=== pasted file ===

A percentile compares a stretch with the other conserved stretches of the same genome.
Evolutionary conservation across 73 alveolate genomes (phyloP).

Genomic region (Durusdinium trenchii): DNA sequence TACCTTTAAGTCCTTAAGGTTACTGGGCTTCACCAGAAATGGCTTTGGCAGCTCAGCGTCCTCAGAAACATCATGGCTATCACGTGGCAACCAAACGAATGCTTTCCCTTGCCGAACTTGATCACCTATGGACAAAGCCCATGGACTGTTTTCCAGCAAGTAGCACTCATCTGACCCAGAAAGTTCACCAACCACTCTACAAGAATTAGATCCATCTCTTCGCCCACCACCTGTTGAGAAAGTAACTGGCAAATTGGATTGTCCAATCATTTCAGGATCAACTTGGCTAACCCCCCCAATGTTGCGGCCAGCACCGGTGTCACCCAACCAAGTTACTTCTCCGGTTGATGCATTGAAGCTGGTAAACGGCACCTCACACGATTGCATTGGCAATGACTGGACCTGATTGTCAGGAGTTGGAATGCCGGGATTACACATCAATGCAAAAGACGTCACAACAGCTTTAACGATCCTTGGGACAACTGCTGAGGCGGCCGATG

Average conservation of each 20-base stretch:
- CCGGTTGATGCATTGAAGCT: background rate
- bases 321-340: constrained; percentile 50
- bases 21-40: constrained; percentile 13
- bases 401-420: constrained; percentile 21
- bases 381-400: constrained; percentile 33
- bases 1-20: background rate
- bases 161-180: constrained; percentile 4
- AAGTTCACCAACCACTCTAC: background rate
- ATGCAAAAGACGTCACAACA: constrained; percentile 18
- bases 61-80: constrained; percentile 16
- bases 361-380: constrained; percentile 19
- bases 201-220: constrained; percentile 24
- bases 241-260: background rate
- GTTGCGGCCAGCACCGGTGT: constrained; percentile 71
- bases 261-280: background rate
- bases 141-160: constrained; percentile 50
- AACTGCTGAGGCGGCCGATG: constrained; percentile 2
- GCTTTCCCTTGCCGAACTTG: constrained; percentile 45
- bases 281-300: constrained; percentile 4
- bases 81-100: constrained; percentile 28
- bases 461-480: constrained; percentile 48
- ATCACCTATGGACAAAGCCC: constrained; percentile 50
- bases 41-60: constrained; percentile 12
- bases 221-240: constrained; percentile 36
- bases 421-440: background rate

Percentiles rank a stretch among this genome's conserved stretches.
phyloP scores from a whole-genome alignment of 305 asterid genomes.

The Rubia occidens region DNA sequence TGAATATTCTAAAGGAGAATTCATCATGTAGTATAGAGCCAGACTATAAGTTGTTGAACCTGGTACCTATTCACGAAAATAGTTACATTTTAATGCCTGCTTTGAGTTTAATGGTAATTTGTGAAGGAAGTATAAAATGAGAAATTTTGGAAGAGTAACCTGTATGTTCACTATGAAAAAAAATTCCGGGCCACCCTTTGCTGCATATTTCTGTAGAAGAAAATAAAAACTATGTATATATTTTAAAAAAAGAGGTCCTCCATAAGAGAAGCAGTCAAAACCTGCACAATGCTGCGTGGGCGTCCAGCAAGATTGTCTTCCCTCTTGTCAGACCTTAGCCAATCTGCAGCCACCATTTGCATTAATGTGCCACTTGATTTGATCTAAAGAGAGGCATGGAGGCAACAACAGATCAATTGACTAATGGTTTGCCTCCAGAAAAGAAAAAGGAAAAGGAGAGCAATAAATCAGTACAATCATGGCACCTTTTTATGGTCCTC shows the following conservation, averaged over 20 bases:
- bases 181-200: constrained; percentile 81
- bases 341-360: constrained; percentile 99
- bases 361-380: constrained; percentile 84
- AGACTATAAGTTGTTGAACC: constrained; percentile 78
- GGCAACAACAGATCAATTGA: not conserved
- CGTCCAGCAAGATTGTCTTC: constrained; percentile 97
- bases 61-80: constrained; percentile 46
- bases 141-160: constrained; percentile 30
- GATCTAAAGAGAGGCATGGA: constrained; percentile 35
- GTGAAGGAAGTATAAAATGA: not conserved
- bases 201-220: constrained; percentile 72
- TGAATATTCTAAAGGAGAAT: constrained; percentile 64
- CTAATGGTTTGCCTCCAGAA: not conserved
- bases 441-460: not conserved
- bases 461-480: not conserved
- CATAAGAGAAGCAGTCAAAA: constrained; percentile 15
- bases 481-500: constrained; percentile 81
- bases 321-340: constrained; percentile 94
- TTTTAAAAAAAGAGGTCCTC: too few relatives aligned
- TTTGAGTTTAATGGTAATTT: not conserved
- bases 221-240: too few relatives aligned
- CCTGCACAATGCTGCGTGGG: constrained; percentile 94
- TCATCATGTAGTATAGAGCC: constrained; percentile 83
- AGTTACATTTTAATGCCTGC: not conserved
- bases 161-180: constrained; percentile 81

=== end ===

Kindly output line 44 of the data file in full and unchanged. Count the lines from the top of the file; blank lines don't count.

- TGAATATTCTAAAGGAGAAT: constrained; percentile 64